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Year 10: Perspective is the position from which we observe situations, objects, facts, ideas and opinions. Perspective may be associated with individuals, groups, cultures or disciplines. Different perspectives often lead to multiple representations and interpretations. MYP key concept: Perspective. Related concept: Point of view Summaries of the Staves. Drill questions. Four extended writing points. Modelled writing. Original copy of the text.
Power and Conflict Poetry
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Power and Conflict Poetry

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Contents Glossary of Key Poetic Terminology Wilfred Owen: Exposure (summary – form and structure – analysis/context). (DISPLAY WORK) Ted Hughes: Bayonet Charge (summary – form and structure – analysis/context) Simon Armitage: Remains (summary – form and structure – analysis/context) Jane Weir: Poppies (summary – form and structure – analysis/context) Carol Ann Duffy: War Photographer (summary – form and structure – analysis/context) Imtiaz Dharker: Tissue (summary – form and structure – analysis/context) Carol Rumens: The émigree (summary – form and structure – analysis/context) Beatrice Garland: Kamikaze (summary – form and structure – analysis/context)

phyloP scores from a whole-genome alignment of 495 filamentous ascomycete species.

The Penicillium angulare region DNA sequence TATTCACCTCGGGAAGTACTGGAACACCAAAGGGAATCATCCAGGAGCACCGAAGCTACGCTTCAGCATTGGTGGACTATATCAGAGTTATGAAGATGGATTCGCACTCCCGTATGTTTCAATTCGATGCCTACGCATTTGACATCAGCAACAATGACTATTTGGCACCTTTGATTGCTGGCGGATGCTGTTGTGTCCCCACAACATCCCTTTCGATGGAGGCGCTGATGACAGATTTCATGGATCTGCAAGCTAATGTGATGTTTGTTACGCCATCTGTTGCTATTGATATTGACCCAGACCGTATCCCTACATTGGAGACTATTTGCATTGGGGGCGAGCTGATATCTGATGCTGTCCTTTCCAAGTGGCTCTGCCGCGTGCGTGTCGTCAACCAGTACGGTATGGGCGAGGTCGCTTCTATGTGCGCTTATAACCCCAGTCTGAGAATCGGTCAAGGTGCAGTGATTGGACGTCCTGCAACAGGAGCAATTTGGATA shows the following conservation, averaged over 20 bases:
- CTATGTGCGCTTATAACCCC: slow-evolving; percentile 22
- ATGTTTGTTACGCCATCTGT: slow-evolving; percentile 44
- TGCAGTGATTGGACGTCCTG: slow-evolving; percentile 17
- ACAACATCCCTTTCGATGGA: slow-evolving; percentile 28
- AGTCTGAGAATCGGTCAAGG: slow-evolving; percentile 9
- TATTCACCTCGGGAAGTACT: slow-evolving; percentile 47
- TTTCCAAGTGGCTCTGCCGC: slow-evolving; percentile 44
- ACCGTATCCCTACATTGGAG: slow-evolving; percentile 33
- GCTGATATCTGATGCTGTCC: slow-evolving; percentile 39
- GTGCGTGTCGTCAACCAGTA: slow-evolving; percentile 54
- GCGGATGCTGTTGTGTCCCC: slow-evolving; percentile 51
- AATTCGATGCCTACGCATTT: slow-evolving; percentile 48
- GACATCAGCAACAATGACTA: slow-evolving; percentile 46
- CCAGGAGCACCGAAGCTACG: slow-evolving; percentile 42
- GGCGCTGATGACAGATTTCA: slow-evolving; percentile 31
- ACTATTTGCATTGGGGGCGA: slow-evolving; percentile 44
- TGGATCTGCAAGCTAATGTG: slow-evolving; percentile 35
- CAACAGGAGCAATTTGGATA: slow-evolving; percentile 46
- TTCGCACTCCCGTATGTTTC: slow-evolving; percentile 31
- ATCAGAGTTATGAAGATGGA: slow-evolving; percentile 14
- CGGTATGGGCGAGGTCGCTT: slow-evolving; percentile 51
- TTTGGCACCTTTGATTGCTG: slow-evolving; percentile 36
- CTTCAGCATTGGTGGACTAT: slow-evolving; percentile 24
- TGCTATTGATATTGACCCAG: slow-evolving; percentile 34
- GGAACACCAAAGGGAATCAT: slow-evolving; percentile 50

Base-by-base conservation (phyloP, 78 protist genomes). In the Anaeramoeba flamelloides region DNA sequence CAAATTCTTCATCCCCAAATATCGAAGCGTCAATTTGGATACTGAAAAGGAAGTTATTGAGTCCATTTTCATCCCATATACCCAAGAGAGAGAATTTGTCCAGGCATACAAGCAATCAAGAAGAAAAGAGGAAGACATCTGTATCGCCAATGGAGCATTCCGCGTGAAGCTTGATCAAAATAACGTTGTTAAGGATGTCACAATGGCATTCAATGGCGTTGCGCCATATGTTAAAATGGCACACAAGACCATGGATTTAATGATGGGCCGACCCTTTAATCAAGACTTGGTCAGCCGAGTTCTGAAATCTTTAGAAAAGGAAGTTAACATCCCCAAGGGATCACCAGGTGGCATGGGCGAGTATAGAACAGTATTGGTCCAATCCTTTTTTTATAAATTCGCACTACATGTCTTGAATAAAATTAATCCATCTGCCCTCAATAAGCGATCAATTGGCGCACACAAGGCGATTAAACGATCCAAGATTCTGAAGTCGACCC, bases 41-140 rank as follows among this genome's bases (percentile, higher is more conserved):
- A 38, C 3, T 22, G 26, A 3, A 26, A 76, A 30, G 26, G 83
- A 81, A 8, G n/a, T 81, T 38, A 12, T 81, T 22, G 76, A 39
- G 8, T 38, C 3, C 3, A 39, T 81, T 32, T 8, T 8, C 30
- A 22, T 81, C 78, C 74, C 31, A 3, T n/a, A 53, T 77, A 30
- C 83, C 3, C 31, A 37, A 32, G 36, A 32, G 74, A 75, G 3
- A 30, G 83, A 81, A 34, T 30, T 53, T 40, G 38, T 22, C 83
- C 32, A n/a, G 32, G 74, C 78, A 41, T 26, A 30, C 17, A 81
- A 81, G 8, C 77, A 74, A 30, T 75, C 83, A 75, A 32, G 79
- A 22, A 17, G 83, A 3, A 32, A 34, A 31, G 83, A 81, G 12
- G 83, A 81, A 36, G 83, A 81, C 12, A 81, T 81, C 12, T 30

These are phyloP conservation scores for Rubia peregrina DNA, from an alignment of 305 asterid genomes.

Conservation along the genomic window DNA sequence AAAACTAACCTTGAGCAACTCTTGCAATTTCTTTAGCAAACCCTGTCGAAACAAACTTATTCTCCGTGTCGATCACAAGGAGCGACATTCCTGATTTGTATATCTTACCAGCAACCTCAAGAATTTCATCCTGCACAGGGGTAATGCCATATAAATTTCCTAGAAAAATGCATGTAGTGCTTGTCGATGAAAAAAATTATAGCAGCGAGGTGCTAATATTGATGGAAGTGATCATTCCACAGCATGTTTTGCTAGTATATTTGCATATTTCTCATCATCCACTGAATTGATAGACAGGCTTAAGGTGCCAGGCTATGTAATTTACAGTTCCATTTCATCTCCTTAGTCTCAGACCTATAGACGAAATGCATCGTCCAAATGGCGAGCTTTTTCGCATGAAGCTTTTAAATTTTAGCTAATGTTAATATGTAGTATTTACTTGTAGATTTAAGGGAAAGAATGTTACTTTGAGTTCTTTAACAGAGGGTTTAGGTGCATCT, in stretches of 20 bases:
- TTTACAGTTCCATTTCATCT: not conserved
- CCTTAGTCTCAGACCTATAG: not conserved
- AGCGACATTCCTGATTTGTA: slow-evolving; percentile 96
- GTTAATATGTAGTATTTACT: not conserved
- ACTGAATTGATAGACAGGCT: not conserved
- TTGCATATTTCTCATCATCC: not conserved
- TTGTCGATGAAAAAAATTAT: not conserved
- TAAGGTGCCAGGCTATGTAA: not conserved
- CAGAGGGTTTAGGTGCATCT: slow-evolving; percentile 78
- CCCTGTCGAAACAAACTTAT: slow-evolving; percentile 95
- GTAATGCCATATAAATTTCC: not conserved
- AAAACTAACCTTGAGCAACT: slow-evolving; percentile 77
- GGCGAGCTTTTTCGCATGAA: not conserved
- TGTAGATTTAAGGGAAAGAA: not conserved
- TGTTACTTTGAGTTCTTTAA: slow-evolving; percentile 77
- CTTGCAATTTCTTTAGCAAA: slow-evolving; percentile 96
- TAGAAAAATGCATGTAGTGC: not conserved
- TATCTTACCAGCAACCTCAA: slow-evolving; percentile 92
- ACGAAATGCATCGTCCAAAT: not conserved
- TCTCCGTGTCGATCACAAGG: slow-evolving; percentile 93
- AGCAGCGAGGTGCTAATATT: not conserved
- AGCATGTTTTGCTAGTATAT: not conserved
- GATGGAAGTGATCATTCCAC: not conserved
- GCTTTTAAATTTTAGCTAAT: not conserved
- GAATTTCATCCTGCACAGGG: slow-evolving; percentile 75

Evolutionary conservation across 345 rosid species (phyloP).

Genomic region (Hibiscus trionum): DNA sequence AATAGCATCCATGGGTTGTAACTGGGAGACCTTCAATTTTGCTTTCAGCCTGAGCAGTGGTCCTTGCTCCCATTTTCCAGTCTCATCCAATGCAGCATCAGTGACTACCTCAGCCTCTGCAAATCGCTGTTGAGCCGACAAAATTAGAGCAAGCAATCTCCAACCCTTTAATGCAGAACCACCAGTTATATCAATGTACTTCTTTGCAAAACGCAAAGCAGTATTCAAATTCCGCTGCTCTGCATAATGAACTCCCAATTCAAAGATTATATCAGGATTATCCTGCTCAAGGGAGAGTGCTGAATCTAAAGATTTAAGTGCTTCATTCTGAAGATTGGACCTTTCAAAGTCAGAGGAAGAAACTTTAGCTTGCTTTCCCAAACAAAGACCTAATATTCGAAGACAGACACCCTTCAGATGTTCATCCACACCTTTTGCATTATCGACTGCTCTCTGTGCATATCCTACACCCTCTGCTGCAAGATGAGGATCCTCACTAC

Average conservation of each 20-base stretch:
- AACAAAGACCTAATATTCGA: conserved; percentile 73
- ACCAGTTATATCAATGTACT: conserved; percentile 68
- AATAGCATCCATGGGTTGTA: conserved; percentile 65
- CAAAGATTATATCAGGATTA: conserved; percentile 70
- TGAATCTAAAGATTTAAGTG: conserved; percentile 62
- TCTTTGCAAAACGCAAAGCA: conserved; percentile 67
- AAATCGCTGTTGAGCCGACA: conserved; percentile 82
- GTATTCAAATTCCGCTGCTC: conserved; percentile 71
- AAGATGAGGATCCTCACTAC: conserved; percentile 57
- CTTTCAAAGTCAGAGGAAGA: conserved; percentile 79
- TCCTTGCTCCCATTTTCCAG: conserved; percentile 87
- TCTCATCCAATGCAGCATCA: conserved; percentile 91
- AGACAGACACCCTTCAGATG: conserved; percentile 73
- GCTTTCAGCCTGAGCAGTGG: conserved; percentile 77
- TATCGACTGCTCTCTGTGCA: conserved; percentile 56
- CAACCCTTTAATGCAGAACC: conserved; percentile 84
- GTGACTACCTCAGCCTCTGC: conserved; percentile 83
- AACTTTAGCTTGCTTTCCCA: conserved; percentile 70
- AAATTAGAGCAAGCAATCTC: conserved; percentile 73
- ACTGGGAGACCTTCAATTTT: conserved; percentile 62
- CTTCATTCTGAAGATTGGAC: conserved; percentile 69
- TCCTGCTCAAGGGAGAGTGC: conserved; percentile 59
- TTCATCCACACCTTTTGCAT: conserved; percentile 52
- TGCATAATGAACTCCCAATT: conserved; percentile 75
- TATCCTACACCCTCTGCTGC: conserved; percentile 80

War poetry
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War poetry

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Students wrote a letter to Siegfried Sasson from Wilfred Owen after studying Exposure. I applied a filter to each photograph I took of students’ letters to age them. I made barbed wire from kitchen foil and cut out poppies for the corners to engage attention. I wrote up a paragraph about what the unit is about and why students are developing their creative writing.
Letter from Birmingham Jail
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Letter from Birmingham Jail

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Source: Copyright © 1963, Martin Luther King, Jr. All rights reserved. The Atlantic Monthly; August 1963; The Negro Is Your Brother; Volume 212, No. 2; pages 78 - 88. I’ve cited this source in my learning experience, which I designed for Year 11 students beginning their studies in language and literature. I really wanted to explore, readers, writers and texts. The lesson begins with a DO NOW, which could be adapted. I’ve included question that reflect the knoweldge areas I am currently teaching. There is an overview to the context in which King wrote his letter. The letter is annotated which helps to model the persuasive language techniques. The task is inlcuded in the resource (2) which is a differentiated written commentary.